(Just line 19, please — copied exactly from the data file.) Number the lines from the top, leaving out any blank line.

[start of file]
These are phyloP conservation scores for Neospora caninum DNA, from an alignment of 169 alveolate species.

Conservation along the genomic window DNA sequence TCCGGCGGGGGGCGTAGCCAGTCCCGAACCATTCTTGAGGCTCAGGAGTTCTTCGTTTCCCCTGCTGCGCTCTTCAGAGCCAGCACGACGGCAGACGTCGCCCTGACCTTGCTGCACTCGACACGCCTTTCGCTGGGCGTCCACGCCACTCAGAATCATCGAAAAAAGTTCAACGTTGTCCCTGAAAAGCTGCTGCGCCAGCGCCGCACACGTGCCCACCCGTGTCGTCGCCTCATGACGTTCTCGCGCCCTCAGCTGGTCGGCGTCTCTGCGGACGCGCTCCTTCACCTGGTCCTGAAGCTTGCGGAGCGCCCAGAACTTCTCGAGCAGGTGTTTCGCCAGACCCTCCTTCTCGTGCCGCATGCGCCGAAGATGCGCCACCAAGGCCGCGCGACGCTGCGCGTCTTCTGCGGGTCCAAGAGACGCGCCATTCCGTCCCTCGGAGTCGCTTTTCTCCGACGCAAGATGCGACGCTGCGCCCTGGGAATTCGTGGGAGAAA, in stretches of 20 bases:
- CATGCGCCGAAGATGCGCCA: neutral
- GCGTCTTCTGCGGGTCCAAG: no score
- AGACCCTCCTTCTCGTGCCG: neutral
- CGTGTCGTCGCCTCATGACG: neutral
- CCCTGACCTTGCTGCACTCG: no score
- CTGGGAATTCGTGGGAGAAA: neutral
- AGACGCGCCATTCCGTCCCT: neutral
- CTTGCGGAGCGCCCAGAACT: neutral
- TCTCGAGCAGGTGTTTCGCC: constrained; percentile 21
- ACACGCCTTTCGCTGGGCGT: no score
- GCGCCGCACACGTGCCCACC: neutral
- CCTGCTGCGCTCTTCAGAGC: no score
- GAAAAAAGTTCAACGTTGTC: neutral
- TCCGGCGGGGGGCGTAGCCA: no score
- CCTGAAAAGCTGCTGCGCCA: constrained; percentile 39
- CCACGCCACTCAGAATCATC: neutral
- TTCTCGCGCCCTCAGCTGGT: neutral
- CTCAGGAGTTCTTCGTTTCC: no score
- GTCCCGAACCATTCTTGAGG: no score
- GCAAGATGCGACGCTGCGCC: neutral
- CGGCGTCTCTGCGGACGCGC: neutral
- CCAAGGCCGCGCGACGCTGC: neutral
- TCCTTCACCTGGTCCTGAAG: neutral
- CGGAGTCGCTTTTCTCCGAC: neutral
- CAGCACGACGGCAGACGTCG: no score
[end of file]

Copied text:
- TTCTCGCGCCCTCAGCTGGT: neutral